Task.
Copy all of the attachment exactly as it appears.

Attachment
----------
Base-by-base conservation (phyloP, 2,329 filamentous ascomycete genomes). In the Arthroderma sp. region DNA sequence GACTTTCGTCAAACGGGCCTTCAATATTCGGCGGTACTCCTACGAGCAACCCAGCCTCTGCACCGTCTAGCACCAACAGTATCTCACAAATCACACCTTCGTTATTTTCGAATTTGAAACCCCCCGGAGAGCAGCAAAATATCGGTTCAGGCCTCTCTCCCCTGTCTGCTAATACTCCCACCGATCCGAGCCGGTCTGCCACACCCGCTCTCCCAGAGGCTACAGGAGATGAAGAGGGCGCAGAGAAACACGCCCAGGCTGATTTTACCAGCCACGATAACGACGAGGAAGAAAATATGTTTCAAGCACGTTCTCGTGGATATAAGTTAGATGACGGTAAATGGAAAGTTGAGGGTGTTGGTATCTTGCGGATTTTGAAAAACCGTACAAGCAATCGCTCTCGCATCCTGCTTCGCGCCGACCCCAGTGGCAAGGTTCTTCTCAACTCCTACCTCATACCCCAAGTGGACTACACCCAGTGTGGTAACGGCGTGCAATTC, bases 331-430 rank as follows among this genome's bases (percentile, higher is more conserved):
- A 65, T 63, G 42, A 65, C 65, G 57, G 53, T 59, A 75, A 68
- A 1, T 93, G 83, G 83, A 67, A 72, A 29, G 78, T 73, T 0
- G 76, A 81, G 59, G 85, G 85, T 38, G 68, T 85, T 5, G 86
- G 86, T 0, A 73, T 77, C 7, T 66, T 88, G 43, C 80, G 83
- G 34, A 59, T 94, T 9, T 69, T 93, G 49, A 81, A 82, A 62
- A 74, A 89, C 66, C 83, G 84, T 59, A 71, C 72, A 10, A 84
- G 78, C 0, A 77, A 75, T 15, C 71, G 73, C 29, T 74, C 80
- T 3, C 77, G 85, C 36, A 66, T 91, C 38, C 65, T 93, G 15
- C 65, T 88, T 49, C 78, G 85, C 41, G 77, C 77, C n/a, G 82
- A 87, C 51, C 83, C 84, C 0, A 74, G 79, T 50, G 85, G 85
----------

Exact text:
Base-by-base conservation (phyloP, 2,329 filamentous ascomycete genomes). In the Arthroderma sp. region DNA sequence GACTTTCGTCAAACGGGCCTTCAATATTCGGCGGTACTCCTACGAGCAACCCAGCCTCTGCACCGTCTAGCACCAACAGTATCTCACAAATCACACCTTCGTTATTTTCGAATTTGAAACCCCCCGGAGAGCAGCAAAATATCGGTTCAGGCCTCTCTCCCCTGTCTGCTAATACTCCCACCGATCCGAGCCGGTCTGCCACACCCGCTCTCCCAGAGGCTACAGGAGATGAAGAGGGCGCAGAGAAACACGCCCAGGCTGATTTTACCAGCCACGATAACGACGAGGAAGAAAATATGTTTCAAGCACGTTCTCGTGGATATAAGTTAGATGACGGTAAATGGAAAGTTGAGGGTGTTGGTATCTTGCGGATTTTGAAAAACCGTACAAGCAATCGCTCTCGCATCCTGCTTCGCGCCGACCCCAGTGGCAAGGTTCTTCTCAACTCCTACCTCATACCCCAAGTGGACTACACCCAGTGTGGTAACGGCGTGCAATTC, bases 331-430 rank as follows among this genome's bases (percentile, higher is more conserved):
- A 65, T 63, G 42, A 65, C 65, G 57, G 53, T 59, A 75, A 68
- A 1, T 93, G 83, G 83, A 67, A 72, A 29, G 78, T 73, T 0
- G 76, A 81, G 59, G 85, G 85, T 38, G 68, T 85, T 5, G 86
- G 86, T 0, A 73, T 77, C 7, T 66, T 88, G 43, C 80, G 83
- G 34, A 59, T 94, T 9, T 69, T 93, G 49, A 81, A 82, A 62
- A 74, A 89, C 66, C 83, G 84, T 59, A 71, C 72, A 10, A 84
- G 78, C 0, A 77, A 75, T 15, C 71, G 73, C 29, T 74, C 80
- T 3, C 77, G 85, C 36, A 66, T 91, C 38, C 65, T 93, G 15
- C 65, T 88, T 49, C 78, G 85, C 41, G 77, C 77, C n/a, G 82
- A 87, C 51, C 83, C 84, C 0, A 74, G 79, T 50, G 85, G 85